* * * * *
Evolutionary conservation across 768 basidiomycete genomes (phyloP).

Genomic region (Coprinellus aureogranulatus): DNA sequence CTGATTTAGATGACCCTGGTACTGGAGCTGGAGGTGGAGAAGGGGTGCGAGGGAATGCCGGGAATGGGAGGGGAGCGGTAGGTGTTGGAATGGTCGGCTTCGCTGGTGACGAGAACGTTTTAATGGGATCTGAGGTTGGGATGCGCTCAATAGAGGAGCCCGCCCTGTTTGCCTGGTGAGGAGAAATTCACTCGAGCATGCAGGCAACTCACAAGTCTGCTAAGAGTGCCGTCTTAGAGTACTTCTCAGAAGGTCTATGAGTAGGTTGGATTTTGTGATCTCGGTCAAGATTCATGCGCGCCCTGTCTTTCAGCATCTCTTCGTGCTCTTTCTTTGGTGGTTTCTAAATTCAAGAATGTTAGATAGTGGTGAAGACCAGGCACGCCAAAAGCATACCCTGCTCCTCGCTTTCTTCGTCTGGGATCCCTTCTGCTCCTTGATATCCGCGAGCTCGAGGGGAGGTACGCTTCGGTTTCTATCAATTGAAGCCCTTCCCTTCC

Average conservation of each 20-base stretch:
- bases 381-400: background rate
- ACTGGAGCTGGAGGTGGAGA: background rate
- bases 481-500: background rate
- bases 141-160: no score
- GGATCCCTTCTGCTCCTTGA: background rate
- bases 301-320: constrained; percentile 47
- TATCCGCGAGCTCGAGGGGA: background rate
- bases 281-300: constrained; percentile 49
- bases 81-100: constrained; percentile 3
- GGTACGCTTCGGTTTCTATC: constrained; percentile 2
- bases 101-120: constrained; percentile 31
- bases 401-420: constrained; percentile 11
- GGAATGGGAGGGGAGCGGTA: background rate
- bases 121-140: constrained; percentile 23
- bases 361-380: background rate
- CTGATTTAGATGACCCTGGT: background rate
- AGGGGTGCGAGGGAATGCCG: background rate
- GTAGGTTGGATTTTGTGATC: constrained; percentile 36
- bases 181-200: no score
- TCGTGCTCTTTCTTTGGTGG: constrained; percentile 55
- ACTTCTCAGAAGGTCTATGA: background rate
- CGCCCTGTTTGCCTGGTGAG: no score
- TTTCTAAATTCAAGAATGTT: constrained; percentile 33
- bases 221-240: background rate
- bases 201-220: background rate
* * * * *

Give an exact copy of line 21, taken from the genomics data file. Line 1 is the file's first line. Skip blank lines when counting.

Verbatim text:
- GTAGGTTGGATTTTGTGATC: constrained; percentile 36